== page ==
Don’t miss the just released ALICE in Focus: Children Report

Connecticut children are growing up in financial hardship

No child should grow up without access to the resources and opportunity to meet their potential. 

New ALICE in Focus: Children research launched today reveals that 304,982 Connecticut children—42%—live in financially insecure households. And this is pre-pandemic, making it likely that today’s numbers are even higher. These families often face difficult trade-offs that can affect a child’s health, education, and future well-being.

13% of Connecticut’s children whose families earn at or below the federal poverty level.














This new research shows that growing up in financial hardship isn’t limited to the 13% of Connecticut’s children whose families earn at or below the federal poverty level. Another 29% live in struggling ALICE households. ALICE® (Asset Limited, Income Constrained, Employed) families earn above the federal poverty level and therefore do not qualify for assistance programs, but earn too little to afford the basics – housing, child care, transportation, and food. 

ALICE children by race














For our state’s Black and Hispanic children, the stakes are even higher — 72% and 67% respectively are living in households that cannot afford the basics. 

ALICE children lack resources














Children in ALICE households lack access to significant resources. ALICE families are more likely to lack stable housing, quality child care and early education, healthy food access, private health insurance, home internet access, and more.  

The pandemic created a greater divide, deepening vulnerabilities for children, especially among Black and Hispanic households. Analysis of the U.S. Census Bureau’s Household Pulse Surveys from July - October 2021 reveals that families living below the ALICE Threshold were disproportionately impacted by the pandemic and the economic crisis that emerged as a result. Things like the loss of employment and child care, combined with food insufficiency, and interrupted learning due to technology barriers, ensured that ALICE children had a heavier load to bear both physically and emotionally. When basic needs are at risk, there are short- and long-term consequences for ALICE children.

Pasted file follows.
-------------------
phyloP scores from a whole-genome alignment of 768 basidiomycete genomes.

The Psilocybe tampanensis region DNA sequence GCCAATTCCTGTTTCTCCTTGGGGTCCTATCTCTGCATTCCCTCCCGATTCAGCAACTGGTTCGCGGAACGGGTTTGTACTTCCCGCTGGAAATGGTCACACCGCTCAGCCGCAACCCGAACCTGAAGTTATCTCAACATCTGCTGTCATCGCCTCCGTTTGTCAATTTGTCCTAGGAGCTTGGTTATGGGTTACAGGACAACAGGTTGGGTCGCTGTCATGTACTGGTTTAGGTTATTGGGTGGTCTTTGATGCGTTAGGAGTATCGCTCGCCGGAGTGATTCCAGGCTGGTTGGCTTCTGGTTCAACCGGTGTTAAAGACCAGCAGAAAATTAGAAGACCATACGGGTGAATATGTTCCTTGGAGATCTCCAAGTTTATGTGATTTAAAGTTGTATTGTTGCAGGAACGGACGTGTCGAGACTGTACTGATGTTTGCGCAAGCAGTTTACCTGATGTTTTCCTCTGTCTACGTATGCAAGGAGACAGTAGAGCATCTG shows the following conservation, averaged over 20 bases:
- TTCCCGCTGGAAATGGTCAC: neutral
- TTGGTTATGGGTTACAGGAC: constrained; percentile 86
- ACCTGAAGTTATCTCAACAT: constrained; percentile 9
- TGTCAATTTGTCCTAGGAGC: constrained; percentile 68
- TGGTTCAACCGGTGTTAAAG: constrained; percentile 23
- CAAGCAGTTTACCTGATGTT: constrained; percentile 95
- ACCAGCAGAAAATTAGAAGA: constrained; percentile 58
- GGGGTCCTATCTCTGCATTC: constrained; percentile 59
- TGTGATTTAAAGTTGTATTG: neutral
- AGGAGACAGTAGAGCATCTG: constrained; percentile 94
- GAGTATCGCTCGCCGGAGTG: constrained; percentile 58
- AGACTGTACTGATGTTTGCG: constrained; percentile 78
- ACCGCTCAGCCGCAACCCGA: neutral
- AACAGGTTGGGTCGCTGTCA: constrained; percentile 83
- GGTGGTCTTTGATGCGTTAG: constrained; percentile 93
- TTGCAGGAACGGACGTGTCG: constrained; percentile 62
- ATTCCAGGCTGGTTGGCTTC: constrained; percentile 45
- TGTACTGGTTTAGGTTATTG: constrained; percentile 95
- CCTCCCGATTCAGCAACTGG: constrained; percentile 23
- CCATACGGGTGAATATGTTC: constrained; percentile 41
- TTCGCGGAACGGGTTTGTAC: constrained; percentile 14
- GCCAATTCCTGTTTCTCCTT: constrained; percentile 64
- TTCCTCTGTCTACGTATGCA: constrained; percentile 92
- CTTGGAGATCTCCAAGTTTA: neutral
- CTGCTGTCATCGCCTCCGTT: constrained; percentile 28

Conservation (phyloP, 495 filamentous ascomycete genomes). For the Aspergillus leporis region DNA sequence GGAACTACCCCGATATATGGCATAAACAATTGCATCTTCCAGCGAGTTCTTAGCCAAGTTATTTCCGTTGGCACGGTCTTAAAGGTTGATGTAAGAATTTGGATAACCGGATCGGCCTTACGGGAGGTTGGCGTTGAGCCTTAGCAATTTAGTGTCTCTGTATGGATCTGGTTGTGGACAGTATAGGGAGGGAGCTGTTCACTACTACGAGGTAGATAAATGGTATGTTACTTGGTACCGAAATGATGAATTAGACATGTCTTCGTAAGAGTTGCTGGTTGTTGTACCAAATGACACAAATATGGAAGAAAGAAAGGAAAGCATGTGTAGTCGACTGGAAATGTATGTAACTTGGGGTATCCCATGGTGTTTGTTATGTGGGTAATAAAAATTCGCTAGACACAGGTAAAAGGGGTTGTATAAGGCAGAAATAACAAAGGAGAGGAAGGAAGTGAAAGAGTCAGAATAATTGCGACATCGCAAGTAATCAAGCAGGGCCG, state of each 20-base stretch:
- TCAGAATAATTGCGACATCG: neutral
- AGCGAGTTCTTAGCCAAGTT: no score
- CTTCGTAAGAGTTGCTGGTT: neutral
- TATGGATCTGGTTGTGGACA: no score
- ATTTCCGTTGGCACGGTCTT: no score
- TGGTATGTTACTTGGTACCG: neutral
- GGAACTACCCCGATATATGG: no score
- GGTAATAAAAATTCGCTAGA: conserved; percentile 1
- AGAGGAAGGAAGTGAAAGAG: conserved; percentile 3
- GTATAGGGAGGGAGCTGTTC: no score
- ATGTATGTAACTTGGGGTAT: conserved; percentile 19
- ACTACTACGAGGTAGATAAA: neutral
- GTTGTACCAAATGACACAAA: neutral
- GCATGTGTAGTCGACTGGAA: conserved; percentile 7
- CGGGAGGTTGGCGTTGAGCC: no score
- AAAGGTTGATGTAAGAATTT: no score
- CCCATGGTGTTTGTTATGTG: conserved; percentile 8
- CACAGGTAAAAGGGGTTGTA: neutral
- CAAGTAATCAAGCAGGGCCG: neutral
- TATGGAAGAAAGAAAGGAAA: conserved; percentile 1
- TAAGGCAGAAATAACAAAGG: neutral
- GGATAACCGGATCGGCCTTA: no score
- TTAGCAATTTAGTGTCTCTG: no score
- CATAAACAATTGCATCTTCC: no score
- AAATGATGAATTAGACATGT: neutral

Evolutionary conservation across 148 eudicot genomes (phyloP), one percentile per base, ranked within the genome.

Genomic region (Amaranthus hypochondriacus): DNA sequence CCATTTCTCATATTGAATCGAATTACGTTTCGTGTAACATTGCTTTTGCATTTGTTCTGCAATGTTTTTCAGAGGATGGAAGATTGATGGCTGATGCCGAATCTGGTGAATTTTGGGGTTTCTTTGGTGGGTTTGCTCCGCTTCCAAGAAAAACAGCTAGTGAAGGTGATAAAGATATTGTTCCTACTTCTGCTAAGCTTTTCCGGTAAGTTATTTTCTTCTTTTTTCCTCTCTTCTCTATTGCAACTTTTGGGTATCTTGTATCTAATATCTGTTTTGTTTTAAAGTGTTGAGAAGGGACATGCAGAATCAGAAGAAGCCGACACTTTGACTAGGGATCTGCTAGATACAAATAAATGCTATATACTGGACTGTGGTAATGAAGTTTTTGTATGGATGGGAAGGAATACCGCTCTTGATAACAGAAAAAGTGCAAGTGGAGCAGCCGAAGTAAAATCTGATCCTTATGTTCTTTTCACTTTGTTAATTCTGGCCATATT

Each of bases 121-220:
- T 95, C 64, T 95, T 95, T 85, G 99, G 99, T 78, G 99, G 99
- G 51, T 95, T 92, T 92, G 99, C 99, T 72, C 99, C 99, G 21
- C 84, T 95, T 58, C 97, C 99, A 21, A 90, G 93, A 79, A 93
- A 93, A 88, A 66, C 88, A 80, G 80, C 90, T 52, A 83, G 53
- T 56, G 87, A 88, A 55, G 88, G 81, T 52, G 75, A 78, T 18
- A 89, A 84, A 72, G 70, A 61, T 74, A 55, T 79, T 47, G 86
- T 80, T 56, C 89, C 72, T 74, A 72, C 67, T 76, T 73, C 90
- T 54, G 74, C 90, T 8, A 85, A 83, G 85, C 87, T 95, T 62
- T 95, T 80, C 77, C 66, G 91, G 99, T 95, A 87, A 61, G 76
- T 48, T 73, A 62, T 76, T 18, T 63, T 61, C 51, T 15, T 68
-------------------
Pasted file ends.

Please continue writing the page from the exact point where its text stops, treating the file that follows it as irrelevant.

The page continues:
At United Way of Western Connecticut, our programs, partnerships, and grant making, focus on ensuring equitable solutions to issues of health, education, and financial stability for those living below the ALICE Threshold. We have made great strides, but there is more work to be done. To view interactive online dashboards click here and to read the report on Connecticut’s children, click here. We look forward to sharing this data with you and continuing to shine a spotlight on ALICE children and families throughout Connecticut.

PS. Please help us spread the word on social media about #ALICECHILDREN and how this new data can help to drive lasting, positive change.